Anomalous (adj.) “deviating from a general rule,” 1640s, from Late Latin anomalous, from Greek anomalous “uneven, irregular,” from an- “not”.

What if you could tell if your car’s engine was behaving differently than usual and get it to the shop long before a serious engine problem would cost you lots of money? What if a farmer could spot an unwell animal and care for it long before the animal needs a vet? What if a company could spot unusual reaction times in its online store and mobilise additional resources from the cloud long before the customers even notice?

And what if we could use machines to do that work for us?

The field of machine learning that is concerned with finding behaviour that differs from the norm is called anomaly detection. In a world that grows more complex and entangled every day, detecting and evaluating divergent behaviour in data leverages the power of computational insight to give you the knowledge to react and make time-critical decisions and interventions.

The first part of this primer will explore the definitions of anomalies and the resulting challenges in their detection. The second part will show how current machine learning approaches answer these challenges.


How do we categorise anomalies?


We all know of moments that were different from what we expected – a chilly day in summer, a bitter coffee from our favourite barista, a long wait to get through an intersection on our way to work. But in a complex world, anomalies do not consist of just a single outlier deviating from a clear trend. To do rigorous data science on anomalies, we have to agree on a definition. With respect to large, modern data sets, a good definition is:

  1. Anomalies or outliers present different features from the norm of the dataset – they are much larger/smaller/longer/shorter/brighter/dimmer etc than other data points
  2. Anomalies are rare in a dataset – a dataset can have great variance with many points being different from a calculated average, outliers have to be outside this range

An interesting take on the idea of anomalies was raised by Guha et. al. who pointed out that anomalies have a behavioural consequence. Anomalies can make it harder to describe the data – if the anomaly is a red ball in a bag of blues, we have to spend time finding their colour.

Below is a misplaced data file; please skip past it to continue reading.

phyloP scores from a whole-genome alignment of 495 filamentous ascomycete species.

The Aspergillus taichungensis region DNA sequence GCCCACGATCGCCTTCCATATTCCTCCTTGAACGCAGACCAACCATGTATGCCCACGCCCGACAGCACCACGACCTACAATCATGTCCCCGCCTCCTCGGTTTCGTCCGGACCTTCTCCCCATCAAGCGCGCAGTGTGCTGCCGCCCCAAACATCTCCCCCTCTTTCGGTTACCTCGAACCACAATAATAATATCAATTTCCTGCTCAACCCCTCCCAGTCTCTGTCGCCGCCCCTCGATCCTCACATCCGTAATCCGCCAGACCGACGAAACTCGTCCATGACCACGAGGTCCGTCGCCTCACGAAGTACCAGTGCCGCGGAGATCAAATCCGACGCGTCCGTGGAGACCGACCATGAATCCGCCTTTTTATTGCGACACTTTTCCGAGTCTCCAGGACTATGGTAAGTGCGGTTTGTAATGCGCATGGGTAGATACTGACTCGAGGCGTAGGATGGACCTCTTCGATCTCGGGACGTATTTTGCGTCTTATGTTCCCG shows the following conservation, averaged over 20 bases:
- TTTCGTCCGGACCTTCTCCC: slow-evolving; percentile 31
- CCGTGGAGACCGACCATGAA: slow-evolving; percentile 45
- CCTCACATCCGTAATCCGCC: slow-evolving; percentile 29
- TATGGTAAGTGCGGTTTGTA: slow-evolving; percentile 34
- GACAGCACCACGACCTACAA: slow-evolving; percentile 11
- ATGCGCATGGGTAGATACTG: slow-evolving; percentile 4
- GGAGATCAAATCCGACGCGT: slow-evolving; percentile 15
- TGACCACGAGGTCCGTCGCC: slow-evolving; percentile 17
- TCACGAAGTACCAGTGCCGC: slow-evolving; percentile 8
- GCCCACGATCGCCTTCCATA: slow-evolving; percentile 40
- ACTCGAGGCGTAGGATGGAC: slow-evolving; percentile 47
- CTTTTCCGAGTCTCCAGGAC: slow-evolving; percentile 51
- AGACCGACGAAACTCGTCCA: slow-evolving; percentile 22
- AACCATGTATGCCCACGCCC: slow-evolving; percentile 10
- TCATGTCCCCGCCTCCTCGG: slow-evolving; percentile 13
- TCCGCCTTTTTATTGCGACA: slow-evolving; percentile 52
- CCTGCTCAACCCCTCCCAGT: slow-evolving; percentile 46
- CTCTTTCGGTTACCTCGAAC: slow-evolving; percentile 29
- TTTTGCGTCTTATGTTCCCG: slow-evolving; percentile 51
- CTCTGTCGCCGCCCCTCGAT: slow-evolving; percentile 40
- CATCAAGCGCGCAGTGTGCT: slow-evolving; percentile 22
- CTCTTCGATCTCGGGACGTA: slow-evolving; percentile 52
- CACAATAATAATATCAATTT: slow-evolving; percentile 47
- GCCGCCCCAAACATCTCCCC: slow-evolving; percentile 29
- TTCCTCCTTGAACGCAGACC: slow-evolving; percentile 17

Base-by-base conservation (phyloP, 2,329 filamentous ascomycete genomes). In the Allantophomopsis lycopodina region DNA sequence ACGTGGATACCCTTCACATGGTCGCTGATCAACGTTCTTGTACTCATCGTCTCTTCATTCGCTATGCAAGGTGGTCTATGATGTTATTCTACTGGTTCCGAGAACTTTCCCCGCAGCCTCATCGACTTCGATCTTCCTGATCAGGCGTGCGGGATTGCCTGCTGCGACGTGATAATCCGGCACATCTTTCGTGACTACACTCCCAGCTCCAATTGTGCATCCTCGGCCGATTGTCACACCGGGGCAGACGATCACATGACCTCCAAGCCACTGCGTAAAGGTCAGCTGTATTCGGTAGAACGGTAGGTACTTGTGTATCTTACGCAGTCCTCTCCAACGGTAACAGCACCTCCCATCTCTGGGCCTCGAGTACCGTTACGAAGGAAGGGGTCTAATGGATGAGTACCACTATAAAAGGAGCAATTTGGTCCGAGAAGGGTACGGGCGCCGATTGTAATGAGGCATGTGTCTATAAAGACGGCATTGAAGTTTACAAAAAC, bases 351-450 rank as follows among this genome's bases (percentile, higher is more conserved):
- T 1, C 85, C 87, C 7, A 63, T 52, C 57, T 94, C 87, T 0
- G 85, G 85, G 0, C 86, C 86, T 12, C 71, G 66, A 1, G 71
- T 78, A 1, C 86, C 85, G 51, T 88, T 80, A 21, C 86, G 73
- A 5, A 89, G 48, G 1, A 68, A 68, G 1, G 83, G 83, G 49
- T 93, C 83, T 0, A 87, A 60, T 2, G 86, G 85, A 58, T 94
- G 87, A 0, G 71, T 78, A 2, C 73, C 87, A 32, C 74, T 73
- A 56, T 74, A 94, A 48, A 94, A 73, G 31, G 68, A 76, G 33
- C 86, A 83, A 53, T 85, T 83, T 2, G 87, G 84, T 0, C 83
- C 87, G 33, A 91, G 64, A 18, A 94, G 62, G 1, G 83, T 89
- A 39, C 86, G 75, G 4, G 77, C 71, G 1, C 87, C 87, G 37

It is important to recognise that while noise may vary across systems, noise is normal. To identify something as noise is not the same as identifying an anomaly. At the same time, noisy environments can mask anomalies and make detection harder.

In data with multiple dimensions, anomalies can be separated into 3 categories:

  1. Point anomalies – The standard outlier. A single data point far off, such as the IP address of all logins being in Melbourne and one being in Kopenhagen.
  2. Contextual anomalies – These are anomalies in certain contexts of the data set, but not in others. The anomaly recognition is guided by two attributes, the contextual attribute and the behavioural attribute. The context is given by the neighbourhood of the data, such as the time in a time series, the behaviour is the non-contextual element of the data point. A congested road could be common during rush hour traffic but would be uncommon at another time of day.
  3. Collective anomalies – A collection of data points that is anomalous for the entire dataset, but not on its own. We distinguish two structures here, the ordered and unordered anomalies. An ordered collective anomaly would be hearing the chorus of a song where the verse should be. By itself, the chorus is an ordered collection of data points but taking the place of another expected collection of data points, it shows up as an anomaly. An unordered collective anomaly could consist of many small and large credit card purchases in an unusual location.


The challenge of defining normal 


What does “business as usual” mean? In an abstract sense, this is easy to formulate, but in the real world, the question becomes much harder. The more one drills down into the answer, the harder it becomes to be precise. We can’t always find a hard line between normal and anomalous. Worse, a seemingly anomalous data point could be caused by normal behaviour while a seemingly normal data point could have been caused by anomalous behaviour due to the variability of the processes causing them.